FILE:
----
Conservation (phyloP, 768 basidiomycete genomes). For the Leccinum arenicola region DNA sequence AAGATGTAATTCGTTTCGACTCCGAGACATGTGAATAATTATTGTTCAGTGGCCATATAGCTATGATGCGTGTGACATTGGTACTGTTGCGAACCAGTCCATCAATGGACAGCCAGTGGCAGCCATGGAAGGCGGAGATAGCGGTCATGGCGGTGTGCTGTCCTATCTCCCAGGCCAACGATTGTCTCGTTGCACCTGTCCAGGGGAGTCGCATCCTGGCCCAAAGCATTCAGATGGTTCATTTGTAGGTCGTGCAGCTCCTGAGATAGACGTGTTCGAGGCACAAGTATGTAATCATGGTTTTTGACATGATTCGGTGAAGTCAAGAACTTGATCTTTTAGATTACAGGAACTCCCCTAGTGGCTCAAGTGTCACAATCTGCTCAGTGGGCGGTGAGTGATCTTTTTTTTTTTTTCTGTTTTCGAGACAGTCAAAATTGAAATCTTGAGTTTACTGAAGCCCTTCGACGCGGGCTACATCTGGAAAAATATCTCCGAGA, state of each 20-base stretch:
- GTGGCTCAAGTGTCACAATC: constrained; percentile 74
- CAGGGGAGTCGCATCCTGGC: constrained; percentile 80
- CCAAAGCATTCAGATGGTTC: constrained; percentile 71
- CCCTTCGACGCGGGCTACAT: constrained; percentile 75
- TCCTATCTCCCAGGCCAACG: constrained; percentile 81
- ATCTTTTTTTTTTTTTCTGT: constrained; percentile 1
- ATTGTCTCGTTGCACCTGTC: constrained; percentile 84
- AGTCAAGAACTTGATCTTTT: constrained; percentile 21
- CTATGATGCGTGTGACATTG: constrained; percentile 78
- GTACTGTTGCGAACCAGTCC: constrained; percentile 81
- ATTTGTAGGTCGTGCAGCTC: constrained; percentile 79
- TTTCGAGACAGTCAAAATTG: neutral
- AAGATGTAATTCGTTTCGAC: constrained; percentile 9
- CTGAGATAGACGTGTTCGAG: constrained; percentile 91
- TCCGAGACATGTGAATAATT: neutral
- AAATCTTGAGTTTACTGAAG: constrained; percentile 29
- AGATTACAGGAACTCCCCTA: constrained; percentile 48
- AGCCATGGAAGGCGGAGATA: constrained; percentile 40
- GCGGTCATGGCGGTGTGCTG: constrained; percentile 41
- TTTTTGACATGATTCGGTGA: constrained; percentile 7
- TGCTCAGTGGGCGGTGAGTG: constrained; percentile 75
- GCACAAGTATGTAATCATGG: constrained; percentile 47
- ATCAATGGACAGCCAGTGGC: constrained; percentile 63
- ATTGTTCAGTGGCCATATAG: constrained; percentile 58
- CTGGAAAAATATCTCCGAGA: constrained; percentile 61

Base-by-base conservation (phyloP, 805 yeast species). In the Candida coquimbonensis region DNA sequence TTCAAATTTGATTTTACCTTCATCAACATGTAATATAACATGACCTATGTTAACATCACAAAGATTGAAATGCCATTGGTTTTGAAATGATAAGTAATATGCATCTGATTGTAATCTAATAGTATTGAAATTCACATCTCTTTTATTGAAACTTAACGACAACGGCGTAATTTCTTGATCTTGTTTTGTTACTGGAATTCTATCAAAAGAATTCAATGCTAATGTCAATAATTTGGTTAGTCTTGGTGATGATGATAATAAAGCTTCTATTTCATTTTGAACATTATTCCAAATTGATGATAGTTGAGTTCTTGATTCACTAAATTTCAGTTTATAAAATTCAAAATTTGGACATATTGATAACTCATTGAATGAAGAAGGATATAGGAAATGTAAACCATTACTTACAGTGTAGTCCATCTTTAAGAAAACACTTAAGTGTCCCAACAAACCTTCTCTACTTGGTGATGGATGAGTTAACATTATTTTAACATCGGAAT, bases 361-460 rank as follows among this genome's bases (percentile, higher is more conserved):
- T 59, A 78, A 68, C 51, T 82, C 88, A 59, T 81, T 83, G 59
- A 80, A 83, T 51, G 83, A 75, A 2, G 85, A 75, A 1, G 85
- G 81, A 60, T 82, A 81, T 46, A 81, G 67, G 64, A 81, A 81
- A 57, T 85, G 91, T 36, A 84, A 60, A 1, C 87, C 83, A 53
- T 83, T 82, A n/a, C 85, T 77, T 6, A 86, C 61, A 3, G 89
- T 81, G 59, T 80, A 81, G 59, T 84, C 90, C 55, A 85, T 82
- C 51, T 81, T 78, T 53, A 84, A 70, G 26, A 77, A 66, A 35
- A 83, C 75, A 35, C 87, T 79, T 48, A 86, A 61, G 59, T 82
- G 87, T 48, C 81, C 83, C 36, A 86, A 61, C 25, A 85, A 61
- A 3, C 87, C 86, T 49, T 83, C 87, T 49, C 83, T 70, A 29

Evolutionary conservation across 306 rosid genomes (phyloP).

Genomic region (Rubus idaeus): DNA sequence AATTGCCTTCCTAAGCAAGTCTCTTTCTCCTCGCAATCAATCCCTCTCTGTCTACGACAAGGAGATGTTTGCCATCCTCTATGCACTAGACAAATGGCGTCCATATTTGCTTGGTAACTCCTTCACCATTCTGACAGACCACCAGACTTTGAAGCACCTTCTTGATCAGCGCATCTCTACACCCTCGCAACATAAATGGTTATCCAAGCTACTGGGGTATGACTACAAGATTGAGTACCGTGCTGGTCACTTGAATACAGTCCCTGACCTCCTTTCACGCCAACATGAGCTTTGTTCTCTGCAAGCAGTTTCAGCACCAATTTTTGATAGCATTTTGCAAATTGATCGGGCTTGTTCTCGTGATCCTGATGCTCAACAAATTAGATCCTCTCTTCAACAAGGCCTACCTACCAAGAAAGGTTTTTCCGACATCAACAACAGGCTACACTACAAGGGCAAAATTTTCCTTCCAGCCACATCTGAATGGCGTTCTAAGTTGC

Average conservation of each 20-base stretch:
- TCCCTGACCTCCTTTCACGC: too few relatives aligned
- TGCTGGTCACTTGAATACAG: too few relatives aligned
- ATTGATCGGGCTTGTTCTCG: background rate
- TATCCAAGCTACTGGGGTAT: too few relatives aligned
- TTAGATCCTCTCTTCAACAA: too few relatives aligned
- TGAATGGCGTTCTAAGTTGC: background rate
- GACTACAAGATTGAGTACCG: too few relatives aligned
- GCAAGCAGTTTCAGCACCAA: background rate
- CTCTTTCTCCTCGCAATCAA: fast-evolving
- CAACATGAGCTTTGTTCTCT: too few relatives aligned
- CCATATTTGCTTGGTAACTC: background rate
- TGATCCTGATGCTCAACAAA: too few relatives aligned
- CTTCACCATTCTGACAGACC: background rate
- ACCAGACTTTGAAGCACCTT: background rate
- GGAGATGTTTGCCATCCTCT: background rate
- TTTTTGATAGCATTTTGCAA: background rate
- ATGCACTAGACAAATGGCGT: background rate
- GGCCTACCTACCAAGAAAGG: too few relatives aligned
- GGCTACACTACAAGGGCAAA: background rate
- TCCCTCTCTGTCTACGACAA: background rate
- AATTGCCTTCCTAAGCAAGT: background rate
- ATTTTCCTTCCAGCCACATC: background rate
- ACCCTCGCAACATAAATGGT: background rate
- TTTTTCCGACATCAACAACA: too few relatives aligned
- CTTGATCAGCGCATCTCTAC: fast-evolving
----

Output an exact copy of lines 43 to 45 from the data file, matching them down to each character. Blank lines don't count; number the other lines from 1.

- ATTGATCGGGCTTGTTCTCG: background rate
- TATCCAAGCTACTGGGGTAT: too few relatives aligned
- TTAGATCCTCTCTTCAACAA: too few relatives aligned